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February 21, 2018
Review: The Gallery Players’ Production of Finn/Lapine’s ‘A New Brain’ Makes Smart Choices

Based on the true story of William Finn, the autobiographical musical A New Brain (by Finn and James Lapine) tells the tale of a composer, Gordon Michael Schwin, who, in the midst of writing a song for work, collapses at lunch one day. It turns out that, unbeknownst to himself or his doting mother, he was born with brain arteriovenous malformation and now must undergo surgery immediately.

Gordon (played in this Gallery Players production by the phenomenal Jesse Menocherian) is thoroughly blindsided and frightened by this news, and he wonders if he is the only one who sees the severity of the situation. His mother, Mimi (Anette Michelle Sanders), smiles through the diagnosis given by Dr. Jafar (Adam David Pearce) and declares she will go to Gordon’s apartment for her “date with Mr. Clean!”; Gordon’s boyfriend, Roger (Gerardo Vallejo), is off sailing and might not make it in time to Gordon’s side.

Throughout all of this, Gordon is visited by visions of his boss, Mr. Bungee (Jim Roumeles), who appears as the life-sized frog from the children’s show for which Gordon composes. Mr. Bungee vacillates between jovial and avuncular as the frog and demanding and unreasonable as the boss, representing the stress and frustration as an artist that Gordon felt leading up to his collapse. Another recurring character is a rather vicious, unlikable homeless woman, portrayed by Laura Cetti. She demands change -- not necessarily money -- but does nothing herself about it.

Under the direction of Barrie Gelles, the cast brings forward their various characters’ points-of-view adeptly and spiritedly. Their “hey kids, we’re in a musical!” vibe is reminiscent of the days of Judy Garland and Mickey Rooney, providing a sharp contrast to Gordon’s impending and potentially life-threatening surgery. Providing a grounding presence is Rhoda, Gordon’s coworker with whom he is having lunch when he collapses. Portrayed by the marvelous Alyson Leigh Rosenfeld, Rhoda is calm, caring and put-together. Rosenfeld’s singing voice is bright and clear, and the fluidity of movement she shows playing a marionette version of her character in a dream sequence is nothing short of extraordinary. The nice nurse Richard (Justin Phillips), meanwhile, is a welcome presence in the harrowing hospital scenes. Richard’s care for Gordon as a professional and a person is great to witness, and Phillips' acting and singing is flawless in the role. And Sanders as Mimi is heartrending when she sings of how, having been left by her husband when she was just a young mother, she might well live for several more decades without her son. Her fear of facing this possibility all alone is palpable.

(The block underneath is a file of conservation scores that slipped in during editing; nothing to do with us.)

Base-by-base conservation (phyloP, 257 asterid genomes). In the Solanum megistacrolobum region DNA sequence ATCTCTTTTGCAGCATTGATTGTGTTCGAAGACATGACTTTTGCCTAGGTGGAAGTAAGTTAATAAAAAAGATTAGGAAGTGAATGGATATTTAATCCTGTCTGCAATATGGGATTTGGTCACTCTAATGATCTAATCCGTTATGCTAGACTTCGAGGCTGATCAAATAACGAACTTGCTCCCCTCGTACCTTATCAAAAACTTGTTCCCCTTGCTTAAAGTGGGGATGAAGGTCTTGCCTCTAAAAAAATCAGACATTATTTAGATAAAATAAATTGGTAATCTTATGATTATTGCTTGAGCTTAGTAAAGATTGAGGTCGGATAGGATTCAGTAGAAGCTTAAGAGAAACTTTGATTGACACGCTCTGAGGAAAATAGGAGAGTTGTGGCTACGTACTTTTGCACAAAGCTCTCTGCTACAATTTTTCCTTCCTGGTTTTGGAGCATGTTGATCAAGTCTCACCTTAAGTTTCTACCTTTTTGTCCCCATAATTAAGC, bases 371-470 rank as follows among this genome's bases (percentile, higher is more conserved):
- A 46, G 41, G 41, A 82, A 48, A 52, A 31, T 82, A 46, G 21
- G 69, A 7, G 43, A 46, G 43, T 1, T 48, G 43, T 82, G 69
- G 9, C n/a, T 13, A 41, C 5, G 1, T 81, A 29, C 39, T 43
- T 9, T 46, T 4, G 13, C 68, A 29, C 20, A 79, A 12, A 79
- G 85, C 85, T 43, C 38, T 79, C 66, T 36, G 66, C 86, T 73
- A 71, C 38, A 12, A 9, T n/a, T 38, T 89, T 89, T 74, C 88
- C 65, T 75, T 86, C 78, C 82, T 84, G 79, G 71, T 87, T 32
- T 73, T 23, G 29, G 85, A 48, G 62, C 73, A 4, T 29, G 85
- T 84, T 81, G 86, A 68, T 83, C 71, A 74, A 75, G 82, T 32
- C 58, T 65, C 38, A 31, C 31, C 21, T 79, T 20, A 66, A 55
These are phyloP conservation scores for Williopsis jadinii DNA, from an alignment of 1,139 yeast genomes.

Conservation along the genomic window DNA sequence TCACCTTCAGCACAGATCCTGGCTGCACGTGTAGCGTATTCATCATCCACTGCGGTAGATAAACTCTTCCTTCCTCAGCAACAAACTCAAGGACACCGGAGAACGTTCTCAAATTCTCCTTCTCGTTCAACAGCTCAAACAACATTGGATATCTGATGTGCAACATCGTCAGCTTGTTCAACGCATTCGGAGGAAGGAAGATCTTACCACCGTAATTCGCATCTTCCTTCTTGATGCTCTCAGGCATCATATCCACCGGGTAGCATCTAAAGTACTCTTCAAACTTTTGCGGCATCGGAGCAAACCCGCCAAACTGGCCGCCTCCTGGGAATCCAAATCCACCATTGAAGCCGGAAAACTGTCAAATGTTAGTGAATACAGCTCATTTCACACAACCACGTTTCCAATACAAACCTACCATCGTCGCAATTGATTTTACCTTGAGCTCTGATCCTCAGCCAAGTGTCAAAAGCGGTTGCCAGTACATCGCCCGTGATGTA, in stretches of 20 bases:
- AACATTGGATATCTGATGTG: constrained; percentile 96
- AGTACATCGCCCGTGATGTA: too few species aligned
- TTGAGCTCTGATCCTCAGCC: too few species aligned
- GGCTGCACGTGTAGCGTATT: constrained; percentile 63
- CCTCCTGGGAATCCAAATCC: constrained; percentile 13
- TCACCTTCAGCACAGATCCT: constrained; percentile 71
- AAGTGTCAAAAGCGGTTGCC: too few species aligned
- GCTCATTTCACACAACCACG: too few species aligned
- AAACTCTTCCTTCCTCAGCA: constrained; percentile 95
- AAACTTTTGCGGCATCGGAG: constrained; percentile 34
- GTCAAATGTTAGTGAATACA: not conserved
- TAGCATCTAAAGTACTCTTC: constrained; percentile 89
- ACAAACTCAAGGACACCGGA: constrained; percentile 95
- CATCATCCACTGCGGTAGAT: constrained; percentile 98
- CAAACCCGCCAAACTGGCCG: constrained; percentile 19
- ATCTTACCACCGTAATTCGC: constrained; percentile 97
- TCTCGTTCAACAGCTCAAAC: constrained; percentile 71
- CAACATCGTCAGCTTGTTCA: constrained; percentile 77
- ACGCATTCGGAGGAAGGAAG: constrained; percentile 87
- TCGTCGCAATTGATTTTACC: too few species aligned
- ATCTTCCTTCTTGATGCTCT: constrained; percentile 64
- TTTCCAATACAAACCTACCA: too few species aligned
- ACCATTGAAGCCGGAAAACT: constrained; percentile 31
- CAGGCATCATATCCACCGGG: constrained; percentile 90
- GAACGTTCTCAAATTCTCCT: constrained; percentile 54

The entire ensemble harmonizes well in their singing. There are numerous intricate dance sequences as well, including a rather inspired tango scene, from dance captain and ensemble member Samantha Schiffman. The talented ensemble includes Stewart Yu (primarily as the smiling minister), Christy Yin, Sharaé Moultrie, Justine Campbell-Elliott, Ashley Harris, and Max Joseph. Everyone’s voices and energy blends well as they see Gordon through his journey.

Event Info:

A New Brain

In Brooklyn at Gallery Players Theater, The

Now – Feb 18th, 2018

See the full Event Page
Connected Post:

Interview: How Barrie Gelles Got into the Headspace of Composer William Finn in Directing His Autobiographical Musical ‘A New Brain’

By Saima Huq

A New Brain, the latest production from The Gallery Players, is helmed by director Barrie Gelles. Centered around a young artist who suddenly finds out he has a potentially life-threatening brain malformation, this story is based on the real-life experience of the musical’s composer William Finn. Gelles took a few moments to share her insights in directing such a profound yet entertaining work about a serious subject. What about A New Brain attracted you to directing it? The score of A New Brain was what first attracted me to the piece. When the original cast recording came out, I listened to it over and over. I think the songs, like most of William Finn’s work, is the perfect combination of complexity and a “hummable tune.” The harmonies are gorgeous, the music is lush, the lyrics are clever and poignant. The story of A New Brain always felt very uniquely vulnerable and earnest, perhaps because it is autobiographical. Its combination of wit, wisdom, and schmaltz is endearing. As this is based on the composer’s real-life experience, what unique challenges and experiences did you have when bringing this script to life? When I direct shows, I am always concerned with authorial intent …Read more

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